New Yorkers in need of an eye exam could soon get their check up from a smartphone.
Blink is a return to the house call-style medical administration of yesteryear, and will bring $75 exams to the home or workplace. Given by professional technicians — technicians, not optometrists or doctors — the exam generates results that are sent off to actual medical professionals who can then prescribe lenses if necessary and email you additional information.
One of the primary pieces of technology that enables the service is a smartphone, which is used to measure the prescription strength of your current lenses through the Blink app. The app is also used to generate red and green beams of light, which are shined on a person’s eyes to measure focusing errors by calculating the difference between the beams on screen and how much a person adjusts them. A third device acts as a stand-in for the phoropter (that gizmo with all the lenses at the optometrist’s office), helping determine the strength of lenses a person needs.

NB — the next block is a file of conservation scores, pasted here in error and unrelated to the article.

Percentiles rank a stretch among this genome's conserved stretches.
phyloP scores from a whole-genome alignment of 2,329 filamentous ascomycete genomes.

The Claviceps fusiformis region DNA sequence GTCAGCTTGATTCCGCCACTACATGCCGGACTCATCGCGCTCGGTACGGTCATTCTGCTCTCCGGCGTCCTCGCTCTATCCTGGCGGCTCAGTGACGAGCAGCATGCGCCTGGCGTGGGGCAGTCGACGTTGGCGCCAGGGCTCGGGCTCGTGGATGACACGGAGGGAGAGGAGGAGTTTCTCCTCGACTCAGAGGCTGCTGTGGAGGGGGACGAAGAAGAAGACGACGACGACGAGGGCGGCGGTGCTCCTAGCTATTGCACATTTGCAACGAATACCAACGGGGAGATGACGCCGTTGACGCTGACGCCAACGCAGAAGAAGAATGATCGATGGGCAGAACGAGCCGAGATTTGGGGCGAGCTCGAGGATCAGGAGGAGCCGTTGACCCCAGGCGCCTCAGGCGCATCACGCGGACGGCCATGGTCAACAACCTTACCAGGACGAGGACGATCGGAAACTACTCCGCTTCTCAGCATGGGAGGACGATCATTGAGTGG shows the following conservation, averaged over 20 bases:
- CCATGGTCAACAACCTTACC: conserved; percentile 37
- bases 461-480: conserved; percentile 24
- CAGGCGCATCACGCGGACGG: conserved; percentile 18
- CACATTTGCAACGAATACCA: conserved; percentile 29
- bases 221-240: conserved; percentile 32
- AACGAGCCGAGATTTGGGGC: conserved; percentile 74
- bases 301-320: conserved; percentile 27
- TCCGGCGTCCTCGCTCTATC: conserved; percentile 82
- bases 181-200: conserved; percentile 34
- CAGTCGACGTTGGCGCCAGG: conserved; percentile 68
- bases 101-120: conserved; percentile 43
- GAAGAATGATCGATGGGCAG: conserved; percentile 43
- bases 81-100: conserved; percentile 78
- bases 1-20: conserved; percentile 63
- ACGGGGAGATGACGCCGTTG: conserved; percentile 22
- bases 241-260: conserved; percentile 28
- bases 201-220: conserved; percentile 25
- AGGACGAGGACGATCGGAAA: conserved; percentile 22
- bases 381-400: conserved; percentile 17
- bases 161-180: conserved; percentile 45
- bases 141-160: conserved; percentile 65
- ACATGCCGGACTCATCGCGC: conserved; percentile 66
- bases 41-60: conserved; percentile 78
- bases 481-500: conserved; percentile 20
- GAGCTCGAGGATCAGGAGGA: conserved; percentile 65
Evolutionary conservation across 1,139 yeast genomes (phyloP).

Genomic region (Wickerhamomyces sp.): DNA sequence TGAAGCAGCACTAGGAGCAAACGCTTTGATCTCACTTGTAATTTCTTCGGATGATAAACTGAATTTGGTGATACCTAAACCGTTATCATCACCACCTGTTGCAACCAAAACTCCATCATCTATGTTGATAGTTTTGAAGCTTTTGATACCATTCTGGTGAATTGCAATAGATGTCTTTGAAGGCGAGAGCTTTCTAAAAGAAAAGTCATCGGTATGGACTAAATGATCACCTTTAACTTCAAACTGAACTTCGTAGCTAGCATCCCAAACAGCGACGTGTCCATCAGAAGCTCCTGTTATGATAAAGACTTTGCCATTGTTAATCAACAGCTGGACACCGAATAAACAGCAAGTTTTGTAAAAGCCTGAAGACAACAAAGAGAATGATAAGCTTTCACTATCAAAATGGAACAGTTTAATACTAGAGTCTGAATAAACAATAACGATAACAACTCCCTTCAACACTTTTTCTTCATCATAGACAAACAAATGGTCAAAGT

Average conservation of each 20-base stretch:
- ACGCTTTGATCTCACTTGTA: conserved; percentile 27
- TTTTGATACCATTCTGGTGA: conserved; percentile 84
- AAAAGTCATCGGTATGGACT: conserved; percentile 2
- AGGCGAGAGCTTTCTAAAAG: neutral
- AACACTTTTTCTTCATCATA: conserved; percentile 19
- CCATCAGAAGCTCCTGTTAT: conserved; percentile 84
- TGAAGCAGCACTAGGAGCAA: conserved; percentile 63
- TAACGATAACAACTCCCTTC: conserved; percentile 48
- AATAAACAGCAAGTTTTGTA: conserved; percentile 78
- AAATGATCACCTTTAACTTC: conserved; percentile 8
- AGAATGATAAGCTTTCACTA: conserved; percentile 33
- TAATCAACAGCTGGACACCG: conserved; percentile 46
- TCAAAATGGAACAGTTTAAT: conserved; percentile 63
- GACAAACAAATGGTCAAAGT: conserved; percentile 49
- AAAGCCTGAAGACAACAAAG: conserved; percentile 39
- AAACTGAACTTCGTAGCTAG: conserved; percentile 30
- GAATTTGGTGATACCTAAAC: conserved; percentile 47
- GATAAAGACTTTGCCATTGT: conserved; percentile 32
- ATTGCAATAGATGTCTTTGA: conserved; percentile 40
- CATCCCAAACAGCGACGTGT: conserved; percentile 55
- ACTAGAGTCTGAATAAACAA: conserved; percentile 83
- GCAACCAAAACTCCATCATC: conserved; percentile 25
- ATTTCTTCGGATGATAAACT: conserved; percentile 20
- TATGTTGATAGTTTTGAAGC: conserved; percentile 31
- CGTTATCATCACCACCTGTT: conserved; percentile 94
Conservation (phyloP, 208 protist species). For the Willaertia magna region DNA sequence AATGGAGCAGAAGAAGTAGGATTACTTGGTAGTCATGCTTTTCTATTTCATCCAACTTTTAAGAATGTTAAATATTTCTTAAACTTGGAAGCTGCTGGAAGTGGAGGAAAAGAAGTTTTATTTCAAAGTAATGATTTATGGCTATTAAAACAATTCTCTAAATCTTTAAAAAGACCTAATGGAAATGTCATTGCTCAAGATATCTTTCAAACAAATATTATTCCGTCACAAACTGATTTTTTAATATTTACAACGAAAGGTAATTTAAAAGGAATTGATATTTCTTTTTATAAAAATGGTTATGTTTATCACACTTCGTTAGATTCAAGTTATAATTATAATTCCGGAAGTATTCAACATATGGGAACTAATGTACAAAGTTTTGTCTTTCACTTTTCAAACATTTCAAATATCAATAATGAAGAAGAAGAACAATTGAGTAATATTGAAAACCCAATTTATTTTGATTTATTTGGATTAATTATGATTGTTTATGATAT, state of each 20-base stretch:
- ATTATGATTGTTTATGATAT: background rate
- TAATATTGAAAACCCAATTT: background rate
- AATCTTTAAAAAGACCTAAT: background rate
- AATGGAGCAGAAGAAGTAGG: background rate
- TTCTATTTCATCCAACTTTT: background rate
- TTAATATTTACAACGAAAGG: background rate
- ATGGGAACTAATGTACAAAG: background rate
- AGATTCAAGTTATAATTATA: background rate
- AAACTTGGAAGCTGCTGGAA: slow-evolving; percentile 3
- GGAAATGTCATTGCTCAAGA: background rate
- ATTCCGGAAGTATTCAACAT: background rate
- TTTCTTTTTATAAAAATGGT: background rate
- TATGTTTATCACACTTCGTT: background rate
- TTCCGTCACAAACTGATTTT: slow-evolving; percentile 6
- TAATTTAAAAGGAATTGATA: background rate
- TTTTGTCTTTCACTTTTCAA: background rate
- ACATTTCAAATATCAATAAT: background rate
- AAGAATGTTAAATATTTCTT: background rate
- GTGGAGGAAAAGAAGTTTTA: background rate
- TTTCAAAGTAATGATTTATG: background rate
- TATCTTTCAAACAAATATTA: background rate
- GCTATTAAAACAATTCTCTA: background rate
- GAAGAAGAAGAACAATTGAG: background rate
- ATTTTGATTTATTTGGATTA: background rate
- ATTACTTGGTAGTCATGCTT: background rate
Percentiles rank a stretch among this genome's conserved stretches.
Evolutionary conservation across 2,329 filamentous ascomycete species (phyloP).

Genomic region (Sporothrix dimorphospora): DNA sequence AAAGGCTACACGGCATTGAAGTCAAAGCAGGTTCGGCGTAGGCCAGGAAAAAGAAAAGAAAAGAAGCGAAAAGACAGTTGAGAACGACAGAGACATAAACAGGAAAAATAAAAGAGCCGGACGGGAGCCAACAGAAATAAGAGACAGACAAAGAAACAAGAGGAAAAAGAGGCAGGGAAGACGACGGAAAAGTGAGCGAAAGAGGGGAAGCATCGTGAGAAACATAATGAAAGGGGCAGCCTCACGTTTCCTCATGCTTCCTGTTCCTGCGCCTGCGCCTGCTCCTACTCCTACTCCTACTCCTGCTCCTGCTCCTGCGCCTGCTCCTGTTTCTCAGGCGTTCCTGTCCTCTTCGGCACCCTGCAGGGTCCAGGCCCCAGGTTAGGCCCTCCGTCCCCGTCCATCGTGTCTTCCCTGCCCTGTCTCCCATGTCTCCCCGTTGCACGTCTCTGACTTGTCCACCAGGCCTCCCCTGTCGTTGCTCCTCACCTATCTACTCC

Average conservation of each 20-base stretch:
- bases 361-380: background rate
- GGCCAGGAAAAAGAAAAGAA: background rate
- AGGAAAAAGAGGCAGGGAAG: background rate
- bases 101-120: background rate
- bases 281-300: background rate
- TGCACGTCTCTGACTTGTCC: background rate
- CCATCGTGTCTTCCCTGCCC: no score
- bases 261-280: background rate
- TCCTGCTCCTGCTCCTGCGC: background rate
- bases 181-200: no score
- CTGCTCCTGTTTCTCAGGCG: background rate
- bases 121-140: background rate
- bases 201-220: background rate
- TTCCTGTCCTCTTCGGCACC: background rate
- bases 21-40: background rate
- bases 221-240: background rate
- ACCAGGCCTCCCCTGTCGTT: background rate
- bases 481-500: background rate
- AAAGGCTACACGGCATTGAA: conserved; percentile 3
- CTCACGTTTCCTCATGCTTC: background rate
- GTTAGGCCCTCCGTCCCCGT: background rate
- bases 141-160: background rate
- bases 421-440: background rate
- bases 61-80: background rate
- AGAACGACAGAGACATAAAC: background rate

A Blink exam will run about 20 minutes, and prescriptions can be written and sent within 24 hours. The idea was first put to test in 2013, and Blink has been testing the service on hundreds of patients over the past year. If the trial run in New York City goes as planned, Blink expects to widen its presence and open in additional markets.
Blink is another addition in a growing line of smartphone-driven diagnostic tests that make it easier to get medical help without going through the hassle of a typical doctor’s office. Other devices like CellScope for ear examinations and the IndieGoGo funded Scanadu for vitals can make life easier for people and medical professionals by cutting down on the number of people going through medical services and making information more readily available for doctors and practitioners.